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Durham University

Department of Physics

Staff profile

Publication details for Prof David Alexander

Grefenstette, Brian W., Fryer, Chris L., Harrison, Fiona A., Boggs, Steven E., DeLaney, Tracey, Laming, J. Martin, Reynolds, Stephen P., Alexander, David M., Barret, Didier, Christensen, Finn E., Craig, William W., Forster, Karl, Giommi, Paolo, Hailey, Charles J., Hornstrup, Alan, Kitaguchi, Takao, Koglin, J. E., Lopez, Laura, Mao, Peter H., Madsen, Kristin K., Miyasaka, Hiromasa, Mori, Kaya, Perri, Matteo, Pivovaroff, Michael J., Puccetti, Simonetta, Rana, Vikram, Stern, Daniel, Westergaard, Niels J., Wik, Daniel R., Zhang, William W. & Zoglauer, Andreas (2017). The distribution of radioactive 44Ti in Cassiopeia A. The Astrophysical Journal 834(1): 19.

Author(s) from Durham

Abstract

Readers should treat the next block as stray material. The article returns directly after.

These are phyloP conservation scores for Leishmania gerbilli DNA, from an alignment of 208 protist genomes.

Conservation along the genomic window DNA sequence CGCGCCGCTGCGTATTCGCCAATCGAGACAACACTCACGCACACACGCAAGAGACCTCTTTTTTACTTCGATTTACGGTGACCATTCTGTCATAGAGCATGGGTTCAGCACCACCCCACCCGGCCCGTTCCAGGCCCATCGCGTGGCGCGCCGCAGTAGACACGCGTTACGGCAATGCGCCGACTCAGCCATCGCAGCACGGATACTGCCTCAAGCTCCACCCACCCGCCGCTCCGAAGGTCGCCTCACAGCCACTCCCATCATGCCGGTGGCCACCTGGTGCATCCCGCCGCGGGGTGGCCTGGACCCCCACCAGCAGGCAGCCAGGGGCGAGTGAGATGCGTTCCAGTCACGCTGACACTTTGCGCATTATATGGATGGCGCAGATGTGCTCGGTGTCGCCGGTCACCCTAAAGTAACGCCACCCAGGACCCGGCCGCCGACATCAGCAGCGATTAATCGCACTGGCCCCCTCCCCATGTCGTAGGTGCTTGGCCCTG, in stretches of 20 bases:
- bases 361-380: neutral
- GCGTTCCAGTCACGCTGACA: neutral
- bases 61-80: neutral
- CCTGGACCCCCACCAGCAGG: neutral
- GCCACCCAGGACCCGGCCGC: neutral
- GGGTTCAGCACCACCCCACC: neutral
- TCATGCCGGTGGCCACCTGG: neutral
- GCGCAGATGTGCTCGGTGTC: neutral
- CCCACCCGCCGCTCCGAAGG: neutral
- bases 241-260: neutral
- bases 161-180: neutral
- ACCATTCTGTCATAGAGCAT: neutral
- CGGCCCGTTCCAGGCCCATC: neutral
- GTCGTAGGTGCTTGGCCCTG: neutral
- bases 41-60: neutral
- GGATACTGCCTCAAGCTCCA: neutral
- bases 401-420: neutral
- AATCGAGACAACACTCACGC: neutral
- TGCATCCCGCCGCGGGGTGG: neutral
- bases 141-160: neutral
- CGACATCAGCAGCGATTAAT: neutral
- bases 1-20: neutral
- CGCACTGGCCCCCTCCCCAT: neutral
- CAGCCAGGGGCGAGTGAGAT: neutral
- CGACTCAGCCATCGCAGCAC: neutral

The distribution of elements produced in the innermost layers of a supernova explosion is a key diagnostic for studying the collapse of massive stars. Here we present the results of a 2.4 Ms NuSTAR observing campaign aimed at studying the supernova remnant Cassiopeia A (Cas A). We perform spatially resolved spectroscopic analyses of the 44Ti ejecta, which we use to determine the Doppler shift and thus the three-dimensional (3D) velocities of the 44Ti ejecta. We find an initial 44Ti mass of (1.54 ± 0.21) × 10−4 M⊙, which has a present-day average momentum direction of 340° ± 15° projected onto the plane of the sky (measured clockwise from celestial north) and is tilted by 58° ± 20° into the plane of the sky away from the observer, roughly opposite to the inferred direction of motion of the central compact object. We find some 44Ti ejecta that are clearly interior to the reverse shock and some that are clearly exterior to it. Where we observe 44Ti ejecta exterior to the reverse shock we also see shock-heated iron; however, there are regions where we see iron but do not observe 44Ti. This suggests that the local conditions of the supernova shock during explosive nucleosynthesis varied enough to suppress the production of 44Ti by at least a factor of two in some regions, even in regions that are assumed to be the result of processes like α-rich freezeout that should produce both iron and titanium.